This year our Mass readings will be primarily from the Gospel of St Luke so let take some time to see who he was and grasp his methods and intentions. Conveniently today’s gospel is in two sections: the first tells us what he is doing and the second indicates why he is doing it.
Luke is a second-generation Greek speaking, Christian. This is important. He is writing about 80 AD to other Greek speakers who were not born Jews. He is not an eyewitness of these events and indeed most of those have died. They left many writings and as Paul has already reminded us in today’s second reading there were authorized teachers to pass them down. These documents included the Gospel of Mark, some stories shared with Matthew and a few unique to Luke. Also, as Luke is interested in all the events that formed the early church, he will write a “second volume” the “Acts of the Apostles” which will take the story to Rome itself. This will be read during Easter time and there are some sections in which Luke will imply that he was with Paul and was himself an eyewitness.
It is often noted that Luke writes excellent Greek and was an educated man. He knew that many people like him were entering the Church. This gospel is written for Theophilus who whether an historical figure or not represents the kind of person who would require that the story be presented in an “Orderly sequence”. He assures his readers through Theophilus that he has investigated everything and can attest to the truth of what he has written.
We should note that immediately after the first section of today’s reading, Luke will examine the family history of Jesus, his birth, dedication in the temple, his baptism by John and supply a genealogy. He will thus not only continue the story to Rome but bring it back to Jesus’s birth and indeed through his ancestors to Adam.
These are conventions of Greek historical writing which Theophilus and his audience would have recognized and understood. Luke will use them to emphasize distinctly Chistian themes and issues. Classical peoples had specific ideas about how power is obtained and employed and the forces and decisions which move history. For Luke history is moved not by fate nor by immortal but not omnipotent deities nor even virtue, but the action of the Holy Spirit. Jesus will do all things in the Spirit even events which may seem to be accidental or the decision of a powerful person, will be shown as part of the Spirit’s plan.
They would also want to see heroic figures as models and guides. What will become of me If I live like Jesus? The answer is simple, a Christian will become like Mary. Mary is the only disciple who appears in the first part of Luke, the body of the Gospel itself and finally in the acts of the apostles. She is ever faithful to her call as a disciple. We are meant to be the same.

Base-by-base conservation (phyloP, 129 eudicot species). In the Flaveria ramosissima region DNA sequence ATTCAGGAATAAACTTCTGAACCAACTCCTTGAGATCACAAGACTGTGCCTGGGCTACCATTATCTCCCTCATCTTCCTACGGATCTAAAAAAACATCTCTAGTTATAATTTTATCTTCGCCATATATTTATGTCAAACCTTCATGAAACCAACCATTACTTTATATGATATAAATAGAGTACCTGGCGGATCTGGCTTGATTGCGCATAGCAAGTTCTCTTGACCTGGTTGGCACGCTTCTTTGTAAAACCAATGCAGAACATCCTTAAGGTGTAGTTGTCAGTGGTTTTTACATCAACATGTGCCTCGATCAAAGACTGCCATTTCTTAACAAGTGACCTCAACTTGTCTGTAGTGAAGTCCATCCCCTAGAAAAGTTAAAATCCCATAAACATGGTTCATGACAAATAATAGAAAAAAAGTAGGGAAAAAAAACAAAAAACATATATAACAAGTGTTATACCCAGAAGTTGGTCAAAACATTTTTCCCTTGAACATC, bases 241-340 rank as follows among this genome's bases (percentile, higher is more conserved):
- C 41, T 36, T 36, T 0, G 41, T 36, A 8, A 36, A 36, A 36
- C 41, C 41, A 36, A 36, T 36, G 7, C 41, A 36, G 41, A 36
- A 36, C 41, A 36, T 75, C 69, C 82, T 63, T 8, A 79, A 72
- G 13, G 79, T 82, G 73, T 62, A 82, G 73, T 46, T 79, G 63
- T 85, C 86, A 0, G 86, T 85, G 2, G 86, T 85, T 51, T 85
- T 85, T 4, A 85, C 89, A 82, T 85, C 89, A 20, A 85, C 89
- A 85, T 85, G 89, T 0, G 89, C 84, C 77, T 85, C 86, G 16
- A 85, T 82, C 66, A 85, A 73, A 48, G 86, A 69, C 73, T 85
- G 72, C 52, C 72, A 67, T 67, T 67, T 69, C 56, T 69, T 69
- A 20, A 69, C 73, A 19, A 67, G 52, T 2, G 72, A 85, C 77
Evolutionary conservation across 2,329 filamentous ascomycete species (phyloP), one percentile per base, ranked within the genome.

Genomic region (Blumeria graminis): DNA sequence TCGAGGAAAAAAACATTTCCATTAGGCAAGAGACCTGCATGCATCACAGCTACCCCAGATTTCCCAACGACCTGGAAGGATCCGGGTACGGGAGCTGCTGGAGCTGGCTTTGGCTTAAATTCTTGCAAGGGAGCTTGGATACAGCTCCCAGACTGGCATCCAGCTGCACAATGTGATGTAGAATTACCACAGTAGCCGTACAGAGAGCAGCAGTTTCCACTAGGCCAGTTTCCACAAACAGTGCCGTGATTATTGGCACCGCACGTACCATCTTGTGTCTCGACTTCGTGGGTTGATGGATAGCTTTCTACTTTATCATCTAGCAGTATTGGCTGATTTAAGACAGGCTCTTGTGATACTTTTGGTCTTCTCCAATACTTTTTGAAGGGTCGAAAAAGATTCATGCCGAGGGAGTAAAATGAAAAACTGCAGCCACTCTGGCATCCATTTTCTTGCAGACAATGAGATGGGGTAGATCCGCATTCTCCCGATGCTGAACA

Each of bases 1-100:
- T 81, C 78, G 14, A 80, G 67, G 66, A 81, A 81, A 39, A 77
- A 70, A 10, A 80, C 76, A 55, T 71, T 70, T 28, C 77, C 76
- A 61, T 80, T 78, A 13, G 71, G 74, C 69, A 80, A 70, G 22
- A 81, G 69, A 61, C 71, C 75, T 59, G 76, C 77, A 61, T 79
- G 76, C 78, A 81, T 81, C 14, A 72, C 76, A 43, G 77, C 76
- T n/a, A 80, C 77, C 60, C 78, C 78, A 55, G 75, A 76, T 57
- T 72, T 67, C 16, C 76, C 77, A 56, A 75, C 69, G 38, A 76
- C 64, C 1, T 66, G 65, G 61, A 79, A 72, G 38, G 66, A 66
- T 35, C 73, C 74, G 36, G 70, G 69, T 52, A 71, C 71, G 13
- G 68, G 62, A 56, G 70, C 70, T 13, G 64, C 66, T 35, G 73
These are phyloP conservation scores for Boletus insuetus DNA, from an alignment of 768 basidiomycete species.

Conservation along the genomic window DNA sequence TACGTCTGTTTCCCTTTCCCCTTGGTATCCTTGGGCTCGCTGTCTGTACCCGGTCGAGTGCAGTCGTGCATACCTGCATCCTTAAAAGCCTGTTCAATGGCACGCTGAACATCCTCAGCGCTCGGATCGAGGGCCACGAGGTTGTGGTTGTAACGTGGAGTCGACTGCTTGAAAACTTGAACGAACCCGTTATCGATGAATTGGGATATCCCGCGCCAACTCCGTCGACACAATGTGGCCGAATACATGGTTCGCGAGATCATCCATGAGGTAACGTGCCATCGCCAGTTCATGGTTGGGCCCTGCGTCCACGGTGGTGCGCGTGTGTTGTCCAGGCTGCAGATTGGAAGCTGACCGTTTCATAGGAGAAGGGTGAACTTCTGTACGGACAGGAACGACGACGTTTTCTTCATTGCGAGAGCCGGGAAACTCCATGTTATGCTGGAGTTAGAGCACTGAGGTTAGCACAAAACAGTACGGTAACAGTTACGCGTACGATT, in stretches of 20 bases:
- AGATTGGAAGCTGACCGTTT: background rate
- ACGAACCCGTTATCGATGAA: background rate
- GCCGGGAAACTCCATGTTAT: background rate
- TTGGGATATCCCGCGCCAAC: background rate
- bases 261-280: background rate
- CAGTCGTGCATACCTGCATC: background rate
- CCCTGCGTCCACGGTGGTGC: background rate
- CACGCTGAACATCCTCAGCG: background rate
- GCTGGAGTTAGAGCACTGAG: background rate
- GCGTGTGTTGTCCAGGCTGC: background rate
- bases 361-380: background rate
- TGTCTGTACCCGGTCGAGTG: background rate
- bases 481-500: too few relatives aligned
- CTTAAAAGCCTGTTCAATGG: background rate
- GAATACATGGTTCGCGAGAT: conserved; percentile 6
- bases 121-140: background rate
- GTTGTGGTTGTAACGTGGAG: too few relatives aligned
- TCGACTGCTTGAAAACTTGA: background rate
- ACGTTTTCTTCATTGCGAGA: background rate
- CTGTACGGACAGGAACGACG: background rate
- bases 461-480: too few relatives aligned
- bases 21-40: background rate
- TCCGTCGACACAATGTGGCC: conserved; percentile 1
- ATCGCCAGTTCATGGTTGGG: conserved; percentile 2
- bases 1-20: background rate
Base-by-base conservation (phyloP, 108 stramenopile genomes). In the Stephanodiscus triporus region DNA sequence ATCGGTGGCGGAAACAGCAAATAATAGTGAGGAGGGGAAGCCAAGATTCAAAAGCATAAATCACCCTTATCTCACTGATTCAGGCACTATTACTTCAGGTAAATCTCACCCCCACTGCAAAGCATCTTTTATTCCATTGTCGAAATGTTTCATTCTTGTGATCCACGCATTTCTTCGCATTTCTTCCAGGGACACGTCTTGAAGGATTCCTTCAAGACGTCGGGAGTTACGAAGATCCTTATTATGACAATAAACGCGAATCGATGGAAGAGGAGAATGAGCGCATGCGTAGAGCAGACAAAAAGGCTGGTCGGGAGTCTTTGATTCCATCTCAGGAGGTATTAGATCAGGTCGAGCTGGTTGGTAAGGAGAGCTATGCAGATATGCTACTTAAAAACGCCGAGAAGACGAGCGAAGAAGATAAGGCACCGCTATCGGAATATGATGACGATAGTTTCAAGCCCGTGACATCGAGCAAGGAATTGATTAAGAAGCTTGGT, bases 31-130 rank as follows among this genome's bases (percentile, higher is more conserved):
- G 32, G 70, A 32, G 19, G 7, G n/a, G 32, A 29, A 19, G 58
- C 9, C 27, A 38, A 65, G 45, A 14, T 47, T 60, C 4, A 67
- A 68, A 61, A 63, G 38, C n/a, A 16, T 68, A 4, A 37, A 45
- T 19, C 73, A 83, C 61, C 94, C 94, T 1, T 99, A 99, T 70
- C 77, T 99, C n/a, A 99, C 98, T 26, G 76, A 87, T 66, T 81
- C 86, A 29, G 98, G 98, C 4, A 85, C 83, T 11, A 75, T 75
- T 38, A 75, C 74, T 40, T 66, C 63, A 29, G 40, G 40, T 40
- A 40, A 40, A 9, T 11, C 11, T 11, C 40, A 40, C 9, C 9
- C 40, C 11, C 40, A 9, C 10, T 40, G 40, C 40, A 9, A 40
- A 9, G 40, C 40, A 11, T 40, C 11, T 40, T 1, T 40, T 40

As we will see, the Holy Spirit and Mary are hidden in plain sight throughout Luke.
The second section today is in chapter four and Luke will show us why he wrote the Gospel and Acts.
He knew the power of Greek thought and culture. His facility with the language and techniques of Classical writing shows that this was part of him. He understood how powerful and seductive this was and how easy it would have been to take Jesus and make him Greek. He died and rose so let us see him as a god who dies in the winter and is reborn in the spring. He gave a sublime moral doctrine so let us make him a great moral teacher.
Luke understood that Jesus was not a Greek, he was a Jew and could only be understood as one. As we saw in our first sentence today Luke was compiling “a narrative of the events that have been fulfilled among us” For Luke Jesus needed to be understood as fulfilling the prophecies and promises of the OT. We see that in every passage of the Gospels and acts.
He returns to Nazareth and enters according to his custom the synagogue on the sabbath day. As a good Jew this was his regular practice. He was acknowledged as a leaned person and thus was asked to read the day’s assigned passage from a prophet. It was from Isaiah and considered by his time to reveal part of the job description of the messiah.
He acknowledges that he is chosen by the spirit and that he will show his election by encouraging the poor, freeing those enslaved by sin which for Isaiah and thus Jesus includes political and most particularly financial oppression as well as purely spiritual. He, and his disciples, will even give physical sight to the blind.
Much about Jesus is revealed here. He has shown what his mission is and although he will transcend traditional prophecy his intentions and methods would be impossible to understand without the Hebrew scriptures. Luke assumed that his very Greek audience will engage in Bible study. They will then know their own redemption is incomprehensible in purely Greek terms. As will be said a few centuries later “Ignorance of scripture is ignorance of Christ”
I would like to note that our next parish bible study will be on St Luke, more to come on this, but until then look at the power of our own culture. How easy it is to interpret the scriptures in terms of the times not the other way around. Particularly enticing is to read every section on freedom, liberation, and salvation from the perspective of Western Individualism and fail to appreciate the nature and role of community in the scriptures. No one steeped in the Hebrew scriptures, certainly not Jesus or Paul, could do this.
I look forward to reading Luke every third year so I can be reminded that only if Jesus is at work in all our lives is he at work in mine.